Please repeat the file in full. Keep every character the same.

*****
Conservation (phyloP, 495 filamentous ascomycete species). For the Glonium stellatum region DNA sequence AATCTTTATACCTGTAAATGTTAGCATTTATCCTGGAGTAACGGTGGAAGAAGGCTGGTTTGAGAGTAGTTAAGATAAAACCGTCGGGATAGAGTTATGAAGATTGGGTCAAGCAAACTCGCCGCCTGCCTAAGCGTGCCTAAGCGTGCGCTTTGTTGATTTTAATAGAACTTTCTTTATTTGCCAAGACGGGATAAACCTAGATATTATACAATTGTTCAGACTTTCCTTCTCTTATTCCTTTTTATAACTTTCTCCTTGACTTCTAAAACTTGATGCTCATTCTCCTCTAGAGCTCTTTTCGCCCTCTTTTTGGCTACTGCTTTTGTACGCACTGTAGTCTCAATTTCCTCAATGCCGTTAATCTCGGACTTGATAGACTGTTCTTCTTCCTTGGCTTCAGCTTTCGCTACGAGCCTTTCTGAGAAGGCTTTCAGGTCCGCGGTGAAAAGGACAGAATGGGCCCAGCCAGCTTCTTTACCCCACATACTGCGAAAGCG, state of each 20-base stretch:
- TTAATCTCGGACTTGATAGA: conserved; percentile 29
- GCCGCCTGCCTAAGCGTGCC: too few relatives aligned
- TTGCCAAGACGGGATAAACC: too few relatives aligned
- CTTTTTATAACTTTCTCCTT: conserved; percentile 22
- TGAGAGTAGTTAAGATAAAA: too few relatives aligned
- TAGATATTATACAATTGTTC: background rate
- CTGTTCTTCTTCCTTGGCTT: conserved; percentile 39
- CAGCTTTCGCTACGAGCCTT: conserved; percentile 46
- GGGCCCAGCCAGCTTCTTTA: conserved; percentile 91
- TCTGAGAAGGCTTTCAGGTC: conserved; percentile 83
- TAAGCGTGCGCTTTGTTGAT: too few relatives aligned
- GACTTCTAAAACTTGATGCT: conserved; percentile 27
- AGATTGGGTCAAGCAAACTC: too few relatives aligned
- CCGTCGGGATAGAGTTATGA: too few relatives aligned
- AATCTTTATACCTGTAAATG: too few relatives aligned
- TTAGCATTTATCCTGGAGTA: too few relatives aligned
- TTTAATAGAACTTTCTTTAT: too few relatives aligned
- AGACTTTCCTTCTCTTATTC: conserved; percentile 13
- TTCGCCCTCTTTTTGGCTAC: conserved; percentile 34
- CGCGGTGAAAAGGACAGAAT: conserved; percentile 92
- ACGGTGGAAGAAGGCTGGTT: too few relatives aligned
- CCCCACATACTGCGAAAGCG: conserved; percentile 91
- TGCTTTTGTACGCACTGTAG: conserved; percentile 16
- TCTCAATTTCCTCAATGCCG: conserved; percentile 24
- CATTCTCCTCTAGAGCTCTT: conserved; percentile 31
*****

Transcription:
Conservation (phyloP, 495 filamentous ascomycete species). For the Glonium stellatum region DNA sequence AATCTTTATACCTGTAAATGTTAGCATTTATCCTGGAGTAACGGTGGAAGAAGGCTGGTTTGAGAGTAGTTAAGATAAAACCGTCGGGATAGAGTTATGAAGATTGGGTCAAGCAAACTCGCCGCCTGCCTAAGCGTGCCTAAGCGTGCGCTTTGTTGATTTTAATAGAACTTTCTTTATTTGCCAAGACGGGATAAACCTAGATATTATACAATTGTTCAGACTTTCCTTCTCTTATTCCTTTTTATAACTTTCTCCTTGACTTCTAAAACTTGATGCTCATTCTCCTCTAGAGCTCTTTTCGCCCTCTTTTTGGCTACTGCTTTTGTACGCACTGTAGTCTCAATTTCCTCAATGCCGTTAATCTCGGACTTGATAGACTGTTCTTCTTCCTTGGCTTCAGCTTTCGCTACGAGCCTTTCTGAGAAGGCTTTCAGGTCCGCGGTGAAAAGGACAGAATGGGCCCAGCCAGCTTCTTTACCCCACATACTGCGAAAGCG, state of each 20-base stretch:
- TTAATCTCGGACTTGATAGA: conserved; percentile 29
- GCCGCCTGCCTAAGCGTGCC: too few relatives aligned
- TTGCCAAGACGGGATAAACC: too few relatives aligned
- CTTTTTATAACTTTCTCCTT: conserved; percentile 22
- TGAGAGTAGTTAAGATAAAA: too few relatives aligned
- TAGATATTATACAATTGTTC: background rate
- CTGTTCTTCTTCCTTGGCTT: conserved; percentile 39
- CAGCTTTCGCTACGAGCCTT: conserved; percentile 46
- GGGCCCAGCCAGCTTCTTTA: conserved; percentile 91
- TCTGAGAAGGCTTTCAGGTC: conserved; percentile 83
- TAAGCGTGCGCTTTGTTGAT: too few relatives aligned
- GACTTCTAAAACTTGATGCT: conserved; percentile 27
- AGATTGGGTCAAGCAAACTC: too few relatives aligned
- CCGTCGGGATAGAGTTATGA: too few relatives aligned
- AATCTTTATACCTGTAAATG: too few relatives aligned
- TTAGCATTTATCCTGGAGTA: too few relatives aligned
- TTTAATAGAACTTTCTTTAT: too few relatives aligned
- AGACTTTCCTTCTCTTATTC: conserved; percentile 13
- TTCGCCCTCTTTTTGGCTAC: conserved; percentile 34
- CGCGGTGAAAAGGACAGAAT: conserved; percentile 92
- ACGGTGGAAGAAGGCTGGTT: too few relatives aligned
- CCCCACATACTGCGAAAGCG: conserved; percentile 91
- TGCTTTTGTACGCACTGTAG: conserved; percentile 16
- TCTCAATTTCCTCAATGCCG: conserved; percentile 24
- CATTCTCCTCTAGAGCTCTT: conserved; percentile 31